Copyright & Database Rights

Most UK copyright works (such as books, films and music) are still protected in the EU and the UK, and this is because of the UK’s continued participation in the international treaties on copyright. For the same reason, EU copyright works will continue to be protected in the UK. Also certain EU laws (such as the Software Directive and the InfoSoc Directive), have already been implemented into UK legal system before Brexit.

Certain cross-border copyright arrangements that are unique to EU member states no longer apply to the UK. These include cross-border portability of online content services, copyright clearance for satellite broadcasts, and reciprocal protection for database rights. The effect of this change on UK copyright works and related services may vary, and will depend on domestic legislation in each EU state as well as private contractual relationships.

UK citizens, residents, and businesses are not eligible to receive or hold database rights in the EEA for databases created as of 1 January 2021. As such, owners of databases created on or after 1 January 2021 should consider whether they can rely on alternative means of protection in the EEA – for example licensing agreements or copyright, where applicable. However, under the terms of the Withdrawal Agreement, database rights that exist in the UK or EEA before 1 January 2021 (whether held by UK or EEA persons or businesses) will continue to exist in the UK and EEA for the rest of their duration.

Trademarks

EU Trade Marks (EUTMs) no longer have effect in the UK. The UK government has automatically created a “comparable UK trade mark” for every registered EUTM, at no charge. For new filings, however, companies are advised to dual-file in the EU and UK if protection is needed both in the UK and the EU. Each of the comparable UK rights will have the same legal status as if you had applied for and registered it under UK law. They will keep the original EUTM filing date and the original priority or UK seniority dates. However, this does not apply to pending EUTM applications.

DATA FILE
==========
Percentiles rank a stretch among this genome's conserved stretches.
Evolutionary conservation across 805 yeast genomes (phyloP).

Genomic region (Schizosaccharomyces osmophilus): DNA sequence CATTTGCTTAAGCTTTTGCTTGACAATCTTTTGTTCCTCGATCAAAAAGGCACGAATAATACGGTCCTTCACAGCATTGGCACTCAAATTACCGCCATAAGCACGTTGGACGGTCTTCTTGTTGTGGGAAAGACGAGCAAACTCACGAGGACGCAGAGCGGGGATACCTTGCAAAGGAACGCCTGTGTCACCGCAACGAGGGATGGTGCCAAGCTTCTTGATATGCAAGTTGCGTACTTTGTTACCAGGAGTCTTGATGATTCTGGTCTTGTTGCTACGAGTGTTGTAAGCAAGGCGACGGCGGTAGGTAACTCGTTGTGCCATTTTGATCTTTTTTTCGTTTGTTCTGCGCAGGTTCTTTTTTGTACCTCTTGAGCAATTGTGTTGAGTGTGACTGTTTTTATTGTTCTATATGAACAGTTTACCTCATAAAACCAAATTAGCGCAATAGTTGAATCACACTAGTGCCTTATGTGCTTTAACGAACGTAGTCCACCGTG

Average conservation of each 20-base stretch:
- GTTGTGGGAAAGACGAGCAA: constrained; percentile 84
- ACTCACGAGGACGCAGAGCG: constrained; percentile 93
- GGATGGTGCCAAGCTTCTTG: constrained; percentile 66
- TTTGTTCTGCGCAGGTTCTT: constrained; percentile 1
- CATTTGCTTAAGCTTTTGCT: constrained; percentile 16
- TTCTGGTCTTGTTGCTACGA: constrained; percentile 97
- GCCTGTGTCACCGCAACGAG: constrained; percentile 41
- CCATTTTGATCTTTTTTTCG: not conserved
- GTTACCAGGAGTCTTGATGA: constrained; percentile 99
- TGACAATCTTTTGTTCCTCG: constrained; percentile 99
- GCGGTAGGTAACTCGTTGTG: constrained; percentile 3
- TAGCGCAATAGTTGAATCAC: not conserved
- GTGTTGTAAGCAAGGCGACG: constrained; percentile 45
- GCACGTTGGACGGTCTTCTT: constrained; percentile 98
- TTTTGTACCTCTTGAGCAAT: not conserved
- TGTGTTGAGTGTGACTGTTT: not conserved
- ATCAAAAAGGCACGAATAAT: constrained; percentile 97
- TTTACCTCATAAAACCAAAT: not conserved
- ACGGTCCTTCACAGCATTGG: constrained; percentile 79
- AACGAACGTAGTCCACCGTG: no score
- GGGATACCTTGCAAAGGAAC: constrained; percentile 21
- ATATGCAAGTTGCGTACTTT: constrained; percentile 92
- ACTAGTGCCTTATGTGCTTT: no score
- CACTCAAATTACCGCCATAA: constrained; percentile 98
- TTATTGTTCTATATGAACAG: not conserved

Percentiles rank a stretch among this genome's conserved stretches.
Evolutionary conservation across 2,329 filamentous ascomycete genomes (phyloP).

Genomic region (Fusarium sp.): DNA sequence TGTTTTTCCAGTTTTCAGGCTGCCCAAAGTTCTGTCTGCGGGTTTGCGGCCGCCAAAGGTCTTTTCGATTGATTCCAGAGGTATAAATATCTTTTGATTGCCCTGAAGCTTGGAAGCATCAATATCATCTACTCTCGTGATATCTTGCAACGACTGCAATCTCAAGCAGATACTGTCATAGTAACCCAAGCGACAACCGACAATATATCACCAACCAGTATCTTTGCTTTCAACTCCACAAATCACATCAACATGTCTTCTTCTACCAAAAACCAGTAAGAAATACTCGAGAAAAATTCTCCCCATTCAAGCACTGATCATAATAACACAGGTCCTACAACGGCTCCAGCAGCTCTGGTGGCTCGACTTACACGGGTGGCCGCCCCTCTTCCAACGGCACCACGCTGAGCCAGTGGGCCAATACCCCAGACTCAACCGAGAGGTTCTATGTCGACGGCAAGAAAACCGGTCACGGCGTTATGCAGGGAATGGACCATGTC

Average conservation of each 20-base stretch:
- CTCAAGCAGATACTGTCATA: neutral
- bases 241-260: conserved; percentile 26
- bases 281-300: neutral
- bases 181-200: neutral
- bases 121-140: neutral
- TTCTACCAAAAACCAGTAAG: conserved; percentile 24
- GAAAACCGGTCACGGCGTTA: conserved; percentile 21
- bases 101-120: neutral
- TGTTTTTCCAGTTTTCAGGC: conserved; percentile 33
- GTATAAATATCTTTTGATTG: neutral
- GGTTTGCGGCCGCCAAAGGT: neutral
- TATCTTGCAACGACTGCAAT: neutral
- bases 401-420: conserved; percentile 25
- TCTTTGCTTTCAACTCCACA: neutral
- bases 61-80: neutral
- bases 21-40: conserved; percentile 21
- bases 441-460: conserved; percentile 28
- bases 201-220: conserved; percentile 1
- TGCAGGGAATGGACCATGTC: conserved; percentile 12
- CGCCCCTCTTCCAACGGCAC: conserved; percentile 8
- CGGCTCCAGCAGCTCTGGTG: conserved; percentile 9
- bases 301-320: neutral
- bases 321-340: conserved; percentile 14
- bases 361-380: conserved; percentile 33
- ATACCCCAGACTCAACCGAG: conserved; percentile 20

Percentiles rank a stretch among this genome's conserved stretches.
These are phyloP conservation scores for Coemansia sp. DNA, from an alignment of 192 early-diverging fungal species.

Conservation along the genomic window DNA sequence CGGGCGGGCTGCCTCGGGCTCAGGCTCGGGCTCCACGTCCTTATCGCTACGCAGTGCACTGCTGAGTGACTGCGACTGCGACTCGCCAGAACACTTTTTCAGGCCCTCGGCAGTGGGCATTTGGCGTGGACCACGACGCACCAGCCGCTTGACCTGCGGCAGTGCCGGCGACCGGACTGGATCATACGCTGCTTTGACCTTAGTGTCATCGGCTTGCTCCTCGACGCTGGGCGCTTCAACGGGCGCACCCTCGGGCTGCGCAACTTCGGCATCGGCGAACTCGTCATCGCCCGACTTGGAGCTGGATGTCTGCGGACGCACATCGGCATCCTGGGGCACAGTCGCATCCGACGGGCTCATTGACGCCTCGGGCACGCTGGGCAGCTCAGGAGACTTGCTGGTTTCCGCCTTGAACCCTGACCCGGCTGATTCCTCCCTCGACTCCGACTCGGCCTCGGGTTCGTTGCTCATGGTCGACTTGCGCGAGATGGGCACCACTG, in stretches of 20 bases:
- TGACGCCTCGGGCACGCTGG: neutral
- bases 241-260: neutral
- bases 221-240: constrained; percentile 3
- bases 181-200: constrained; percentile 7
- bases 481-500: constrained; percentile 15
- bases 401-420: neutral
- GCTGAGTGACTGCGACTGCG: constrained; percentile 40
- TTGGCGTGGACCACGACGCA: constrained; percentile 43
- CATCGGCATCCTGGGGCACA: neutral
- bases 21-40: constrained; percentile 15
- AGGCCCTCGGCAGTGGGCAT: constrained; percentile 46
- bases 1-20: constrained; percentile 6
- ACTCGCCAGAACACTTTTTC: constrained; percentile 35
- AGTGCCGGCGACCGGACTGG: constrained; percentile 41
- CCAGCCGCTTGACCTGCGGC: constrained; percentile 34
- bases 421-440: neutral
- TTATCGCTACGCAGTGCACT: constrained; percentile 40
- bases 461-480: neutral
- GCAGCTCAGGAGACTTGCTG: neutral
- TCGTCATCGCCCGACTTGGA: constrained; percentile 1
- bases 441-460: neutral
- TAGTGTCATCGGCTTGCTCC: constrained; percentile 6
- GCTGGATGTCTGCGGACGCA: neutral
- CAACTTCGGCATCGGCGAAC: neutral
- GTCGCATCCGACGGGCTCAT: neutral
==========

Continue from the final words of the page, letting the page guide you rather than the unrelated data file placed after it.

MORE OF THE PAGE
Legal representation

The Withdrawal Agreement does not grant rights of representation before the EU Intellectual Property Office or before the Court of Justice of the European Union (other than in ongoing proceedings). Therefore, since 1 January 2021, UK attorneys are unable to represent clients on new applications or new proceedings at the EU Intellectual Property Office (EUIPO), unless they have an EU established presence. UK trade mark owners will need to appoint an EEA attorney to represent them on new applications and proceedings before the EUIPO or check if the UK attorneys have a presence in the EU. Businesses that want to protect their IP rights in the EU and in the UK via customs authorities will need to hold two Applications for Action (AFA) - one in the EU and one in the UK. They will also need to check the EU EUROPA website for guidance on protecting IP rights in one or more EU member states.

Who can I speak to if I want to know more?

You can contact Innovate UK EDGE via email at contact@innovateukedge.ukri.org or by phone on 0300 123 3144.

Important information
Whilst we make every endeavour to provide full and accurate reports we are unable to guarantee the absolute accuracy of information provided to you. We therefore exclude liability for claims by you for damages or losses resulting from the provision or otherwise of information to you.
 

This content is filed under: